They are words that some say are overused, misused or simply useless, and viral seems to be the biggest offender.
Michigan’s Lake Superior State University features the term linked to popular online video clips in its annual List of Words to Be Banished from the Queen’s English for Mis-use, Over-use and General Uselessness. The 2011 list, compiled by the university from nominations submitted from across North America throughout the year, was released Friday.
Nominators did more than vanquish “viral.” They also repudiated Sarah Palin’s “refudiate,” flunked “fail” and weren’t at all wowed by “wow factor.” In all, 14 words or phrases made the cut to be, well, cut from conversation. The others were epic, a-ha moment, backstory, BFF, man up, mamma grizzlies, the American people, I’m just sayin’, Facebook/Google as verbs, and live life to the fullest.
The call to banish viral was vociferous, garnering more nominations than any other.
“This linguistic disease of a term must be quarantined,” Kuahmel Allah of Los Angeles wrote in his submission. “If one more thing goes viral, I’m buying a Hazmat suit and moving into a clean-room.”
Seconded Lawrence Mickel of Coventry, Conn.: “Any mindless stunt or vapid bit of writing is sent by its creators whirling around the Internet and, once whirled, its creators declare it (trumpets here) ‘viral!’ Enough already!”
Lake Superior State spokesman Tom Pink said viral’s death spiral mirrors the trajectory of the typical YouTube clip that becomes a momentary sensation and thus goes viral.
“It starts out small, then grows and people get sick of it because they start hearing it everywhere,” Pink said.
He said it’s among a few entries on the list sentenced to the dialectical dungeon that “have to do with the way we communicate these days.” Another: Facebook or Google used as a verb.
Other entries showed people’s apparent aversion to simple language, hence the call to “live life to the fullest” when they could just live, promoting every foible or stumble to “fail,” or super-sizing every reasonably good time to an “epic” event.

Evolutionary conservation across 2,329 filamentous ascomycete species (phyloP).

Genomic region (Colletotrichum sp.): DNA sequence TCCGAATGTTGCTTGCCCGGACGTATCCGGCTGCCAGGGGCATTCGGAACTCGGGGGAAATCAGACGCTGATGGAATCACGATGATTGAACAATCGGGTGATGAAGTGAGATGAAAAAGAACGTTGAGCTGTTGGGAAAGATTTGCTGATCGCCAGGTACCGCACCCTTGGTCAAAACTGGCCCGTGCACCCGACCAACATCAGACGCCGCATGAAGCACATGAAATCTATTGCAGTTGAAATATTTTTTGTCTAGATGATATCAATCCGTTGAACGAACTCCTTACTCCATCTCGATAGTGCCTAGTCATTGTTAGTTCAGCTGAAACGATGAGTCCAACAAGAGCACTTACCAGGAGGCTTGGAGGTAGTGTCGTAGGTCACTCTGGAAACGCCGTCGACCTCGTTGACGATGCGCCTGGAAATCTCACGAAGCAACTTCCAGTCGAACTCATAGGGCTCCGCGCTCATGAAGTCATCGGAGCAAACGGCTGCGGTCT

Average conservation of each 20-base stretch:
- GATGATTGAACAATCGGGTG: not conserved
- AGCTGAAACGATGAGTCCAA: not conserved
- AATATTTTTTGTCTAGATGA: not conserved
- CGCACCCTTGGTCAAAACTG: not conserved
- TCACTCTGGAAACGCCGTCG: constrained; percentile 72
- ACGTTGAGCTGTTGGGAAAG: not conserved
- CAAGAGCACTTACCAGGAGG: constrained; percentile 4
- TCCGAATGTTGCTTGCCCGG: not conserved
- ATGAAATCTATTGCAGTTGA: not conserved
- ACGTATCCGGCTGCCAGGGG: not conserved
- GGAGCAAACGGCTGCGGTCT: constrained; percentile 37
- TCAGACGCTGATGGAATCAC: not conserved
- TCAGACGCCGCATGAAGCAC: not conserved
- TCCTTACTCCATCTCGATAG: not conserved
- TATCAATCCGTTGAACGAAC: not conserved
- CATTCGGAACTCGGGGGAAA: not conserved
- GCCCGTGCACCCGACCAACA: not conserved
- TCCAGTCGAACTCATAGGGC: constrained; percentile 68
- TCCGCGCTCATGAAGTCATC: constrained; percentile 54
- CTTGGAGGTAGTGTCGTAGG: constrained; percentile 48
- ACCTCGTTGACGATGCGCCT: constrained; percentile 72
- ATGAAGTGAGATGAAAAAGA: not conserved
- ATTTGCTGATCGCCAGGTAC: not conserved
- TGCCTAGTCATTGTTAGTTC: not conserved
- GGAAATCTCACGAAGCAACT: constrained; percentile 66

“Standards for using `epic’ are so low, even `awesome’ is embarrassed.” said Mike of Kettering, Ohio, whose submission came with no last name.
Appropriately, Pink stopped short of describing this year’s batch of submissions as “epic.” Rather, he viewed it as solid and typical – based on more than 1,000 nominations, once he and his colleagues sorted out phrases previously banned in the list’s 36-year history.
For all the words coming in for a “shellacking,” he was surprised President Barack Obama’s endlessly dissected term to describe his party’s performance in November’s mid-term elections didn’t merit one vote.
Still, Washington-speak made an appearance. Several American people vetoed the phrase “The American People.”
“No one in Washington can pontificate for more than two sentences without using it,” wrote Dick Hilker of Loveland, Colo. “Beyond overuse, these people imply that ‘The American people’ want/expect/demand all the same things. They don’t.”
Not all phrases must go viral to be reviled. “I’m just sayin”’ festered for a while in the lexicon before coming up for banishment this year.
“Obviously you are saying it – you just said it!” wrote Catherine Wilson of Granger, Ind.
But those who just want to keep on saying the words or phrases that made the annual list can take heart. Although it does bring attention to the school in Sault St. Marie – the last stop before Michigan’s northernmost border crossing with Canada – it doesn’t really change the way people talk. After all, “tweet” and “sexting” made last year’s list. And other previously banished items have included “carbon footprint” (2008), “LOL” (2004) and “state of the art” (1993).
(Copyright 2010 by The Associated Press. All Rights Reserved.)